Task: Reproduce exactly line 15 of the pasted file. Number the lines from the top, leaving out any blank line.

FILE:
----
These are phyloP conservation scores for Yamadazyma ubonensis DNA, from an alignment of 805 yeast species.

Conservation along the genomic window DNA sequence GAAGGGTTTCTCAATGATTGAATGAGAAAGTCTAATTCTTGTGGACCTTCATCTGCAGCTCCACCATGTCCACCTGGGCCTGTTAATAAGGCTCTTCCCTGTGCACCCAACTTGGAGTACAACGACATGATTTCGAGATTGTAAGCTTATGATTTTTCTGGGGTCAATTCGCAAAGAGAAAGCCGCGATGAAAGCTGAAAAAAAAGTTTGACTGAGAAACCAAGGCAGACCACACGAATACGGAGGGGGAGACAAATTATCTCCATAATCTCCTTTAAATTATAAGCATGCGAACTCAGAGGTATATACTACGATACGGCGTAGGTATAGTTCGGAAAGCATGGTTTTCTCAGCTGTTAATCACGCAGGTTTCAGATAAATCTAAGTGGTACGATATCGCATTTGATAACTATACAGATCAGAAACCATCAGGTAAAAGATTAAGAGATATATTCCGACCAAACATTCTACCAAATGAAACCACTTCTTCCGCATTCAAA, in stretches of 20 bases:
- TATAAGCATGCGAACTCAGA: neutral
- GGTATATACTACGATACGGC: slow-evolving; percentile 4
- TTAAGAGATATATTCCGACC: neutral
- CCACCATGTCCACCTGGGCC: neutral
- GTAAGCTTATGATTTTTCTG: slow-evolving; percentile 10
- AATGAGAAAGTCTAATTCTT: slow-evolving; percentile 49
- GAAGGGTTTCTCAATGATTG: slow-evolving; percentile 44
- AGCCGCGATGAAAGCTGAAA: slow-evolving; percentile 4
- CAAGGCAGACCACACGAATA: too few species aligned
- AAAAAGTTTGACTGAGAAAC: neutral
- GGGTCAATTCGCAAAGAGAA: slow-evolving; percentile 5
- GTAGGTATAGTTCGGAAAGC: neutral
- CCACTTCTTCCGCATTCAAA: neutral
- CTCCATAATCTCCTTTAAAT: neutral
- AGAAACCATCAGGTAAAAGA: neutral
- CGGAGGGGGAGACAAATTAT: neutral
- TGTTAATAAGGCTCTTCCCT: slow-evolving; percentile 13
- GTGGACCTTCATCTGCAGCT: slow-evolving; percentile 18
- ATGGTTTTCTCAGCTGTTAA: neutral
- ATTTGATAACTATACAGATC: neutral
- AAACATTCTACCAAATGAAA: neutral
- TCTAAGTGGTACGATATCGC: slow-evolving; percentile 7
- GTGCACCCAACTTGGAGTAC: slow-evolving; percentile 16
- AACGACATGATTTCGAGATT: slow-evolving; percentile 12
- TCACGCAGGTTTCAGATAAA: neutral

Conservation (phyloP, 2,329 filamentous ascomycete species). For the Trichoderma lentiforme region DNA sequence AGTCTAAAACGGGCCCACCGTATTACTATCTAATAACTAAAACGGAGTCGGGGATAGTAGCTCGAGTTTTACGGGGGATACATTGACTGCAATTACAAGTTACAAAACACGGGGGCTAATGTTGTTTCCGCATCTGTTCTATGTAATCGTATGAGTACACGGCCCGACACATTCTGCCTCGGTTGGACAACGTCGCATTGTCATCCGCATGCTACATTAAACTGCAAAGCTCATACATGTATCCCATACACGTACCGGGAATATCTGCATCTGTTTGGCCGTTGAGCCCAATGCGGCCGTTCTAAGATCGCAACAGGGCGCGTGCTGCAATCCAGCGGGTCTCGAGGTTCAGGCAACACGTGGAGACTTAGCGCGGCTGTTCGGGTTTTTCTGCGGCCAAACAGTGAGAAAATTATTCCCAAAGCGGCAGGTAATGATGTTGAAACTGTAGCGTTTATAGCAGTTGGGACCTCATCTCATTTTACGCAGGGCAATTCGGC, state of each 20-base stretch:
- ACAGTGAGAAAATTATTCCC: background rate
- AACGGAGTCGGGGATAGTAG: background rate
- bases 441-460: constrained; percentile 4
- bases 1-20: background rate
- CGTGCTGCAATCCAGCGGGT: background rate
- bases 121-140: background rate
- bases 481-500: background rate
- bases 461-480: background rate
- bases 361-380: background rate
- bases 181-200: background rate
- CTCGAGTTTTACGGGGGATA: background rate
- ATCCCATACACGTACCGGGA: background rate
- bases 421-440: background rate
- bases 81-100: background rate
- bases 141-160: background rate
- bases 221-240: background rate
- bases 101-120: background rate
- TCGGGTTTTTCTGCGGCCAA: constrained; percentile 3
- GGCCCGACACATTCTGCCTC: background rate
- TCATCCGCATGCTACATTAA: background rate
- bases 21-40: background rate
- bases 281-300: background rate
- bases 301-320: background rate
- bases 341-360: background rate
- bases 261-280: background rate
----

- CCACTTCTTCCGCATTCAAA: neutral